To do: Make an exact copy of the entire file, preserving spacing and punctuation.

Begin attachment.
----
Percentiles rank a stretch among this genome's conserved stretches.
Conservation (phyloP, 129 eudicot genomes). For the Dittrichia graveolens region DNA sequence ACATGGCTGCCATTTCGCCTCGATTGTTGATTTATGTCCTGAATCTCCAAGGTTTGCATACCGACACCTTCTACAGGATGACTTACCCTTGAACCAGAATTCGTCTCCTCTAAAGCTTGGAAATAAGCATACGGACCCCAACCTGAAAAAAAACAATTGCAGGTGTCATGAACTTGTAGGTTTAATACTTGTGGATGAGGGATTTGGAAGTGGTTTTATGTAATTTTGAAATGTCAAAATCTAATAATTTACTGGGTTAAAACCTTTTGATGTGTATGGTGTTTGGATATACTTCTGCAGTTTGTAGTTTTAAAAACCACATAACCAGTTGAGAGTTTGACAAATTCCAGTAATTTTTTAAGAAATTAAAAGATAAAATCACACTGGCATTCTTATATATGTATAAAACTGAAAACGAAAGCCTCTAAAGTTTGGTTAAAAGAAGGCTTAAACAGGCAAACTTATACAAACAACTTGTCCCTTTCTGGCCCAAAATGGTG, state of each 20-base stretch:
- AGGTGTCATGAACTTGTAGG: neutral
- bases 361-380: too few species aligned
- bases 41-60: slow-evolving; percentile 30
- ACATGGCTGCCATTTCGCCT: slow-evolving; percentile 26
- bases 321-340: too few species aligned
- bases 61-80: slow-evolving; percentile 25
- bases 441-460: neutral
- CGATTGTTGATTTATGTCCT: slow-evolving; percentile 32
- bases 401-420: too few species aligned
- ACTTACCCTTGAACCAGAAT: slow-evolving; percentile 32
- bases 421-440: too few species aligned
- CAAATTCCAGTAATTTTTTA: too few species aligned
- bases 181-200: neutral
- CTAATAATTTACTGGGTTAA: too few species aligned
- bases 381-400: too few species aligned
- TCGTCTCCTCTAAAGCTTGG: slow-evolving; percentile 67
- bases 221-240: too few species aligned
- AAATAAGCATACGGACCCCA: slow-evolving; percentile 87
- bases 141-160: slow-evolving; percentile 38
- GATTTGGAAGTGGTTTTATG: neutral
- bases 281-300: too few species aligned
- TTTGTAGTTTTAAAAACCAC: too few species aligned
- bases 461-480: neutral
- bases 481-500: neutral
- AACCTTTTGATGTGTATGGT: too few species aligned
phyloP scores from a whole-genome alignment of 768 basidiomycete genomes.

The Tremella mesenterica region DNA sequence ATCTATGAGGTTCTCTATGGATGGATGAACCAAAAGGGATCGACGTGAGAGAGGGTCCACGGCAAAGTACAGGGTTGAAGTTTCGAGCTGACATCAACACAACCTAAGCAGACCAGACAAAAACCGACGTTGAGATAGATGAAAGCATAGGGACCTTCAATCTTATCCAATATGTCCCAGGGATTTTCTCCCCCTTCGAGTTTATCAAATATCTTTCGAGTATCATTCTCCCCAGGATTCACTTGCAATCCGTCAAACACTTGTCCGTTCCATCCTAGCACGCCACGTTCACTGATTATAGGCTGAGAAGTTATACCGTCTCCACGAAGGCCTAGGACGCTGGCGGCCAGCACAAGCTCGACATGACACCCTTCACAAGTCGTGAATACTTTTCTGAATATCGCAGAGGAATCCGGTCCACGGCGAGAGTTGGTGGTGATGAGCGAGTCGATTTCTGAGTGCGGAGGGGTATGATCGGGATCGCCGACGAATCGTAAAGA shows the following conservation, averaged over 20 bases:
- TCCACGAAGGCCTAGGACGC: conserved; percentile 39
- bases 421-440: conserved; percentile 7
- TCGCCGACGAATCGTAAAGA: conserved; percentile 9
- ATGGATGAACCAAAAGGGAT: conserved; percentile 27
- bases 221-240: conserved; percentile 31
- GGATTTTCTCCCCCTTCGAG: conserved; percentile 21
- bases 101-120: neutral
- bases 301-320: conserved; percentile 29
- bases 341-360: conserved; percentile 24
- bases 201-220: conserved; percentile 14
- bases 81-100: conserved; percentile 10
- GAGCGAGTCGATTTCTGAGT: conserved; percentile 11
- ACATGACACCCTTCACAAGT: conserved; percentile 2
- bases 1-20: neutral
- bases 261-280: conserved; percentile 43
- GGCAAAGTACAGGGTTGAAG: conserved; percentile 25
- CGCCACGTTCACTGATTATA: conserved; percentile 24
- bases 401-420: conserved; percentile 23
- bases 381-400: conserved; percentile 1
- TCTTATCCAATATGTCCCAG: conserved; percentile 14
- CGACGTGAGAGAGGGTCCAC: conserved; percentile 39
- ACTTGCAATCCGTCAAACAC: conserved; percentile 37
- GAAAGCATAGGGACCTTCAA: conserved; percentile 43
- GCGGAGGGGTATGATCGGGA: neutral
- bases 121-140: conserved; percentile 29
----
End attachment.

Percentiles rank a stretch among this genome's conserved stretches.
Conservation (phyloP, 129 eudicot genomes). For the Dittrichia graveolens region DNA sequence ACATGGCTGCCATTTCGCCTCGATTGTTGATTTATGTCCTGAATCTCCAAGGTTTGCATACCGACACCTTCTACAGGATGACTTACCCTTGAACCAGAATTCGTCTCCTCTAAAGCTTGGAAATAAGCATACGGACCCCAACCTGAAAAAAAACAATTGCAGGTGTCATGAACTTGTAGGTTTAATACTTGTGGATGAGGGATTTGGAAGTGGTTTTATGTAATTTTGAAATGTCAAAATCTAATAATTTACTGGGTTAAAACCTTTTGATGTGTATGGTGTTTGGATATACTTCTGCAGTTTGTAGTTTTAAAAACCACATAACCAGTTGAGAGTTTGACAAATTCCAGTAATTTTTTAAGAAATTAAAAGATAAAATCACACTGGCATTCTTATATATGTATAAAACTGAAAACGAAAGCCTCTAAAGTTTGGTTAAAAGAAGGCTTAAACAGGCAAACTTATACAAACAACTTGTCCCTTTCTGGCCCAAAATGGTG, state of each 20-base stretch:
- AGGTGTCATGAACTTGTAGG: neutral
- bases 361-380: too few species aligned
- bases 41-60: slow-evolving; percentile 30
- ACATGGCTGCCATTTCGCCT: slow-evolving; percentile 26
- bases 321-340: too few species aligned
- bases 61-80: slow-evolving; percentile 25
- bases 441-460: neutral
- CGATTGTTGATTTATGTCCT: slow-evolving; percentile 32
- bases 401-420: too few species aligned
- ACTTACCCTTGAACCAGAAT: slow-evolving; percentile 32
- bases 421-440: too few species aligned
- CAAATTCCAGTAATTTTTTA: too few species aligned
- bases 181-200: neutral
- CTAATAATTTACTGGGTTAA: too few species aligned
- bases 381-400: too few species aligned
- TCGTCTCCTCTAAAGCTTGG: slow-evolving; percentile 67
- bases 221-240: too few species aligned
- AAATAAGCATACGGACCCCA: slow-evolving; percentile 87
- bases 141-160: slow-evolving; percentile 38
- GATTTGGAAGTGGTTTTATG: neutral
- bases 281-300: too few species aligned
- TTTGTAGTTTTAAAAACCAC: too few species aligned
- bases 461-480: neutral
- bases 481-500: neutral
- AACCTTTTGATGTGTATGGT: too few species aligned
phyloP scores from a whole-genome alignment of 768 basidiomycete genomes.

The Tremella mesenterica region DNA sequence ATCTATGAGGTTCTCTATGGATGGATGAACCAAAAGGGATCGACGTGAGAGAGGGTCCACGGCAAAGTACAGGGTTGAAGTTTCGAGCTGACATCAACACAACCTAAGCAGACCAGACAAAAACCGACGTTGAGATAGATGAAAGCATAGGGACCTTCAATCTTATCCAATATGTCCCAGGGATTTTCTCCCCCTTCGAGTTTATCAAATATCTTTCGAGTATCATTCTCCCCAGGATTCACTTGCAATCCGTCAAACACTTGTCCGTTCCATCCTAGCACGCCACGTTCACTGATTATAGGCTGAGAAGTTATACCGTCTCCACGAAGGCCTAGGACGCTGGCGGCCAGCACAAGCTCGACATGACACCCTTCACAAGTCGTGAATACTTTTCTGAATATCGCAGAGGAATCCGGTCCACGGCGAGAGTTGGTGGTGATGAGCGAGTCGATTTCTGAGTGCGGAGGGGTATGATCGGGATCGCCGACGAATCGTAAAGA shows the following conservation, averaged over 20 bases:
- TCCACGAAGGCCTAGGACGC: conserved; percentile 39
- bases 421-440: conserved; percentile 7
- TCGCCGACGAATCGTAAAGA: conserved; percentile 9
- ATGGATGAACCAAAAGGGAT: conserved; percentile 27
- bases 221-240: conserved; percentile 31
- GGATTTTCTCCCCCTTCGAG: conserved; percentile 21
- bases 101-120: neutral
- bases 301-320: conserved; percentile 29
- bases 341-360: conserved; percentile 24
- bases 201-220: conserved; percentile 14
- bases 81-100: conserved; percentile 10
- GAGCGAGTCGATTTCTGAGT: conserved; percentile 11
- ACATGACACCCTTCACAAGT: conserved; percentile 2
- bases 1-20: neutral
- bases 261-280: conserved; percentile 43
- GGCAAAGTACAGGGTTGAAG: conserved; percentile 25
- CGCCACGTTCACTGATTATA: conserved; percentile 24
- bases 401-420: conserved; percentile 23
- bases 381-400: conserved; percentile 1
- TCTTATCCAATATGTCCCAG: conserved; percentile 14
- CGACGTGAGAGAGGGTCCAC: conserved; percentile 39
- ACTTGCAATCCGTCAAACAC: conserved; percentile 37
- GAAAGCATAGGGACCTTCAA: conserved; percentile 43
- GCGGAGGGGTATGATCGGGA: neutral
- bases 121-140: conserved; percentile 29